In an ideal world both contracts would be considered in a status revie, but in reality the client and the contractor may only have sight of the contract they are party too. The detail the end-client needs is mainly within the lower contract as this details the contractor’s rights and obligations under the arrangements.
The only other information the client is party to will be the actual working practices.
In reality, the person making the status decision may not have day-to-day responsibility for the contractor or even any personal understanding of how the service is provided.
The situation becomes even more unclear where there are several contractors provided via different agencies. The key facts will differ from contractor to contractor and so, potentially, will the status.
Faced with this sort of uncertainty, and the need to ensure a robust decision making process, and the need to handle any appeals against status decisions it is unsurprising that many businesses took the decision to simply side step the entire process by ending the use of IR35 contractors.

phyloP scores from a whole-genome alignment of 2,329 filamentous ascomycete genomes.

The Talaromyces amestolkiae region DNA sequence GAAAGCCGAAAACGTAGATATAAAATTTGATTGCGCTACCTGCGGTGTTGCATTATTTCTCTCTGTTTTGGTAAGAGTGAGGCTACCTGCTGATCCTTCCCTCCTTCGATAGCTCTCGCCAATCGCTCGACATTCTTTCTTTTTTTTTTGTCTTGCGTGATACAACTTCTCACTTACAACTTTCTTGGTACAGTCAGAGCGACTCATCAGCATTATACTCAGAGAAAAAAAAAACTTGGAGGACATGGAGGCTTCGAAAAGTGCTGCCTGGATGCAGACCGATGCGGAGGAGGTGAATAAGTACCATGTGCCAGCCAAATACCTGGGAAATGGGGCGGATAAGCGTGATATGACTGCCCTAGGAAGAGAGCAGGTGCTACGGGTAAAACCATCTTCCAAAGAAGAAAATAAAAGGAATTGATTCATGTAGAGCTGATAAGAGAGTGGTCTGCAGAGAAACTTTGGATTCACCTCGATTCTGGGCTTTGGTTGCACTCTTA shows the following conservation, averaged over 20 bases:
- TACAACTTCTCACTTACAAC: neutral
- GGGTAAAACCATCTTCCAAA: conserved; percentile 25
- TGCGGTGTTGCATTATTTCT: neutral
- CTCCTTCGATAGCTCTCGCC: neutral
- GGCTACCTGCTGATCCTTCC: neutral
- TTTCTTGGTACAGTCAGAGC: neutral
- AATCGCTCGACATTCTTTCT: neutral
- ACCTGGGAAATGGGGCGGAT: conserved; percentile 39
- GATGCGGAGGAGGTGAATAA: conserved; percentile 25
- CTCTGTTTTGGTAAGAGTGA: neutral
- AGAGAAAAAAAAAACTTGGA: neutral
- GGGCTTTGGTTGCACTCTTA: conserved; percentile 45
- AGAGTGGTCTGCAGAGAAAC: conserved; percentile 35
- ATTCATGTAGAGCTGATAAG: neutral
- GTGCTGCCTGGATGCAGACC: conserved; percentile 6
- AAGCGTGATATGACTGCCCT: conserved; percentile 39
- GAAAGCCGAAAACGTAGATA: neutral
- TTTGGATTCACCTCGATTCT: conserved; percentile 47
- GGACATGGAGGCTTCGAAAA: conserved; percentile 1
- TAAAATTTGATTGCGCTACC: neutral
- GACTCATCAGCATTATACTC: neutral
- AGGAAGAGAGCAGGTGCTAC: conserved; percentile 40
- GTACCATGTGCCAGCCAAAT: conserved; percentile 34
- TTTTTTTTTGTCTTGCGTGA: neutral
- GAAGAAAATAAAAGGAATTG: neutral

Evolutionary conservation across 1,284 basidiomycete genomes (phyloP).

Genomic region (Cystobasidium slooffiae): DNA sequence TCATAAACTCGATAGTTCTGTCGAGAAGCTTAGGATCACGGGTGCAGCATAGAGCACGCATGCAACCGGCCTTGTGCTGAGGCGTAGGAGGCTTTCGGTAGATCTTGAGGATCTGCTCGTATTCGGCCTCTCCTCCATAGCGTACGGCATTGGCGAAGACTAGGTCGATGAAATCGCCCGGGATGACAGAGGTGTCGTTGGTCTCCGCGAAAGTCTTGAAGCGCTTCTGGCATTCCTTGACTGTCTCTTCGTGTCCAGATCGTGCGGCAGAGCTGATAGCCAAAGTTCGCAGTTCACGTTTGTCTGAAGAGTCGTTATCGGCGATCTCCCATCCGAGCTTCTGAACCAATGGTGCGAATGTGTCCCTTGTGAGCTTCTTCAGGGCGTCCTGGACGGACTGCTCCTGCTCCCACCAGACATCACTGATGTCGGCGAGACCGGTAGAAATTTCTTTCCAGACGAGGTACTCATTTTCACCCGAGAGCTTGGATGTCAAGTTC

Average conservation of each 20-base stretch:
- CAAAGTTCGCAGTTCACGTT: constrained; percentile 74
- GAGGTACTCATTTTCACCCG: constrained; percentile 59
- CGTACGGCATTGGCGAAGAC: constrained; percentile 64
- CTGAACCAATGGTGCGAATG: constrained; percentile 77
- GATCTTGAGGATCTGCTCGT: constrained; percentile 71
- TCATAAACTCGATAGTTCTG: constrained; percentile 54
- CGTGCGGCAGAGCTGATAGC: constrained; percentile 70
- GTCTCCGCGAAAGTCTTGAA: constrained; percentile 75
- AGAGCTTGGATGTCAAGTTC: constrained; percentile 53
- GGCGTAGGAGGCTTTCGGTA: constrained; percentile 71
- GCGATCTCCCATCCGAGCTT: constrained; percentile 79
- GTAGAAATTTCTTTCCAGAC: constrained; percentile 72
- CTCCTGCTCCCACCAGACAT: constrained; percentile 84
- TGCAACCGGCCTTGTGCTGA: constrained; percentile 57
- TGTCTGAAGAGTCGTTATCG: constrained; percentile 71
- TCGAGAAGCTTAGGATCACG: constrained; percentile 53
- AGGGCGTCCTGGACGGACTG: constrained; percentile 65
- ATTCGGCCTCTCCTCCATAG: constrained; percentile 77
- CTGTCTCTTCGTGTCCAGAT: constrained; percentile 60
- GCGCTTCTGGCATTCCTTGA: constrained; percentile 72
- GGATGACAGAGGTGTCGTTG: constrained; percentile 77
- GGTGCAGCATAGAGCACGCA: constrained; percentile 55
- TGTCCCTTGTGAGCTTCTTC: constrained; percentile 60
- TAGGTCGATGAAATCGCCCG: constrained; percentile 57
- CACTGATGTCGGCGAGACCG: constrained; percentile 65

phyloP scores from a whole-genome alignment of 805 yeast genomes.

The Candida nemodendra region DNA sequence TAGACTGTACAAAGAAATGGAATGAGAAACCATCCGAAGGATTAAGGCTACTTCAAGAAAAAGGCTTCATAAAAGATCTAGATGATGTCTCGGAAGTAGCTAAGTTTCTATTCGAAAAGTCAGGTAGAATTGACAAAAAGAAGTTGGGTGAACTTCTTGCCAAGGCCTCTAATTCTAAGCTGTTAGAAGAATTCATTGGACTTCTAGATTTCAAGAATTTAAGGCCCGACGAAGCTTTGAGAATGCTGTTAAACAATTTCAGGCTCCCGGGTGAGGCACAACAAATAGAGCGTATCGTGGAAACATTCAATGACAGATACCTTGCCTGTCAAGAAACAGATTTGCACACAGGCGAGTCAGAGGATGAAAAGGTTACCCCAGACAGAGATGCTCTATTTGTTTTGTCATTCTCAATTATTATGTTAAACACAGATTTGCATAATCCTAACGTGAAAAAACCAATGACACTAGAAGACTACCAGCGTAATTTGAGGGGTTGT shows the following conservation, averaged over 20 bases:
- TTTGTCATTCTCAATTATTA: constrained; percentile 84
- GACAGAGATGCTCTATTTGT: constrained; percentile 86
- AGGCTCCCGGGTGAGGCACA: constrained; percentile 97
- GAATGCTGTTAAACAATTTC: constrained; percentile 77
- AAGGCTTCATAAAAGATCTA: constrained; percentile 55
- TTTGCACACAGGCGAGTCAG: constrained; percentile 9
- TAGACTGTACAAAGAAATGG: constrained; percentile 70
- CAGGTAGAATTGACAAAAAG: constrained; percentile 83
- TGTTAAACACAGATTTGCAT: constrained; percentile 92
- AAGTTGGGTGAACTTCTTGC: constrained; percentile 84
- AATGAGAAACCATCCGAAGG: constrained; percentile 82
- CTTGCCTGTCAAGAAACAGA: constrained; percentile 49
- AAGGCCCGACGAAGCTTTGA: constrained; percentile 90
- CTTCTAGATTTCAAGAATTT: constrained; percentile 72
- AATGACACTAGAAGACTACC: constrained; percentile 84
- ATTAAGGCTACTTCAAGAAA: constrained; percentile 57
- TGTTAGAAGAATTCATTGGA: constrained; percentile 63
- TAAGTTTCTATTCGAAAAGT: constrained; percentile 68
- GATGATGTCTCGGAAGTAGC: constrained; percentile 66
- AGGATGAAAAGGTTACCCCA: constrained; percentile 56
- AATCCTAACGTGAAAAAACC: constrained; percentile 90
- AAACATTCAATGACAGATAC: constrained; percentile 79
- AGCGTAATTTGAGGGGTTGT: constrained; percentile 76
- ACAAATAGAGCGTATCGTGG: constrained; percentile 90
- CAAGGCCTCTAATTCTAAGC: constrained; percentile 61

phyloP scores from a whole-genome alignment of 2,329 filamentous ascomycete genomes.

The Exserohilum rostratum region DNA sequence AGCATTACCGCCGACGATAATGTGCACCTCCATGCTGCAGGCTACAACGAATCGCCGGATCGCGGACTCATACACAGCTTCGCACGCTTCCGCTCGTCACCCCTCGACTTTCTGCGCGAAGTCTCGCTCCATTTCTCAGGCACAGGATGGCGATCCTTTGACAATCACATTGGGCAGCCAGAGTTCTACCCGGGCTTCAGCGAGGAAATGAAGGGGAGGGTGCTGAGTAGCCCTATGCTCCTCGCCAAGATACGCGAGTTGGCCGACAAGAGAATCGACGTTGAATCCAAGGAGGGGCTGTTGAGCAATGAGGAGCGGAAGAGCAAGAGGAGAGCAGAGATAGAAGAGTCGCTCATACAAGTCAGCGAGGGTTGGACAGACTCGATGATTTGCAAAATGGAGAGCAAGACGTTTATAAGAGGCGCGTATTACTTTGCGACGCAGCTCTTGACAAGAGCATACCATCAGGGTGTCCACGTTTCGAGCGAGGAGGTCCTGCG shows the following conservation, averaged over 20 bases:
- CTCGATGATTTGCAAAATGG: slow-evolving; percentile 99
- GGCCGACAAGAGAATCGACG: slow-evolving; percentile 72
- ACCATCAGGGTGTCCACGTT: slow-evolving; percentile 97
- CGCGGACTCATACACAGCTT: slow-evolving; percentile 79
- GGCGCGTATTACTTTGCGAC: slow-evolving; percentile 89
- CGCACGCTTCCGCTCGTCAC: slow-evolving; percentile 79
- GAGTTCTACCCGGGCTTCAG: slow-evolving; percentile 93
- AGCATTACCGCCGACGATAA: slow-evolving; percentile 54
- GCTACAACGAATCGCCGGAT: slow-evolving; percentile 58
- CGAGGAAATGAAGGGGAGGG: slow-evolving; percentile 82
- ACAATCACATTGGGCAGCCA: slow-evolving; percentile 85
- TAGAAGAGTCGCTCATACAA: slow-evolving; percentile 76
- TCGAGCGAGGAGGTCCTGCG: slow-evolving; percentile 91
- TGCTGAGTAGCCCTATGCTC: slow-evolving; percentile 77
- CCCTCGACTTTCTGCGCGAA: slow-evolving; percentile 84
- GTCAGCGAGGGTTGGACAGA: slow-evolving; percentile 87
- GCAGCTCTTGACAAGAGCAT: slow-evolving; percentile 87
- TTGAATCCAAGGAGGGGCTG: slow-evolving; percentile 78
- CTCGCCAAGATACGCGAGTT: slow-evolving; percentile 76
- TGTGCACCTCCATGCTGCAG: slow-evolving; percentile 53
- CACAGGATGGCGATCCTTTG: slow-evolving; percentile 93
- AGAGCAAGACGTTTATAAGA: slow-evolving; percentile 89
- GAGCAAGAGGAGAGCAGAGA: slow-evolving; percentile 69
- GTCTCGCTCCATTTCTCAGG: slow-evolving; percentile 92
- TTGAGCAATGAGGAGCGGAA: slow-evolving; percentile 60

Can blanket decision making work?
The simple answer is yes, it can. Although that simple answer isn’t much help by itself.
What end-client’s really need to know, is under what circumstances can it work and what information do they need to have access to?
Markel Tax’s view is that blanket decisions will only have any value where the contracting population can be easily segmented into groups with identical contracts and working practices.
That would probably only be the case where they are working on the same deliverables and have the same liaison point within the client project team and are contracting through the same agency.